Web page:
"Safety Soapbox" Archive - September 2002
On a recent trip to Smith Rock I observed a belaying technique in use
which I would generally discourage. This is the use of a Figure 8 device
in "rappel mode". I have seen this discussed elsewhere
in the past and I believe that most experienced climbers and guides
would agree that this is a poor belay method in most situations, with
There are several ways a Figure 8 device can be rigged for belaying.
Of these methods the "rappel mode" has the lowest friction.
While I cannot point to any particular studies I am doubtful that a leader
fall could be adequately arrested by this configuration in many cases.
The context in which I observed this method being used was by a total
beginner being instructed by her friend. He appeared to be experienced
to some degree, and the climbs they were doing for her enjoyment were
not climbs he was likely to fall on. Which was fortunate because a total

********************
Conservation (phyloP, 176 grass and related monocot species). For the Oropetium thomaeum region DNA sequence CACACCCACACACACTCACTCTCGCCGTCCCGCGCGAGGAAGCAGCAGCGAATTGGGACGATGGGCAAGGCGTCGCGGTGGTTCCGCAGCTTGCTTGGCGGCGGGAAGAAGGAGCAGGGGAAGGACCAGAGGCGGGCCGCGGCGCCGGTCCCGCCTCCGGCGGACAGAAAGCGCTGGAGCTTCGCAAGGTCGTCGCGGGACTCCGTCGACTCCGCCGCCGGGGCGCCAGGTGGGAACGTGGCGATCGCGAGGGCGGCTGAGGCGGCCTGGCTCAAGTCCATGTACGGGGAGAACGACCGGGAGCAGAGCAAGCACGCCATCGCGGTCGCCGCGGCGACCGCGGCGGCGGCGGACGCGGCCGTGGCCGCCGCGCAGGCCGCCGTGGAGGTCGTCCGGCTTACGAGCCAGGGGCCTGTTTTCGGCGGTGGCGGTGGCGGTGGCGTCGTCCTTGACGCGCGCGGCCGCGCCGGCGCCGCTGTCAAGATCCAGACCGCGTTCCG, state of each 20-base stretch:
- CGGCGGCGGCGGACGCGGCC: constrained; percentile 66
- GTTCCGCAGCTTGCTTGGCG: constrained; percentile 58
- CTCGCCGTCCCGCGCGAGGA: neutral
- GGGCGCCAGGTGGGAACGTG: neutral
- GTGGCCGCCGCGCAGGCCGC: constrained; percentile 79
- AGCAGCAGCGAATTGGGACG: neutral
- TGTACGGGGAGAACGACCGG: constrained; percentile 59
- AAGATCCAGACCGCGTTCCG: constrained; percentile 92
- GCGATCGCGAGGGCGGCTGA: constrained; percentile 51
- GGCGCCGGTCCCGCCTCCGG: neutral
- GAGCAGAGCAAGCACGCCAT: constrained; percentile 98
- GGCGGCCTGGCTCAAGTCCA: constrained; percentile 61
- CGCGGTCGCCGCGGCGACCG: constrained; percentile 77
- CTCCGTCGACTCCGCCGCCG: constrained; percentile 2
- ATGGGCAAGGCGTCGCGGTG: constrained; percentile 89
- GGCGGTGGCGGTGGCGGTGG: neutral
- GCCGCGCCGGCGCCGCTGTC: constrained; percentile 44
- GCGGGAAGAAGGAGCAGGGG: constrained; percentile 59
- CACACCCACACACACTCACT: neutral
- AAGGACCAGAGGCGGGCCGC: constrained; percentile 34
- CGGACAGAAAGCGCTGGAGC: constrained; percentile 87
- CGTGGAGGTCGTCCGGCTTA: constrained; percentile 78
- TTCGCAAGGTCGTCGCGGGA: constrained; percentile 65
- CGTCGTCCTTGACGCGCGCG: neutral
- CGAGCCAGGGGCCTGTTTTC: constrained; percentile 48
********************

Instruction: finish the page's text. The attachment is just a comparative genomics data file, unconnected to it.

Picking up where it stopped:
beginner using this belay method and having the leader fall seems pretty
risky to me.
While I discourage this belay method in general every method has its
place. One situation where I would not feel as uncomfortable with this
belay would be on a short top-roping effort where the fall forces are
low and lowering the climber is a frequent event.
Even in this last scenario there are modern devices which are preferable
to a Figure 8. If a Figure 8 is going to be used it will probably be easiest
to lower a climber smoothly in rappel mode. But today it is more common
to use some variation of an "ATC" (which is a Black Diamond
trademarked name, but similar devices are made by other companies and
sold with different names that are more or less the same). Or apparently
a Gri-Gri in some sport climbing circles. (Not being a sport climber
I don't know if the use of a Gri-Gri is still as common as in the past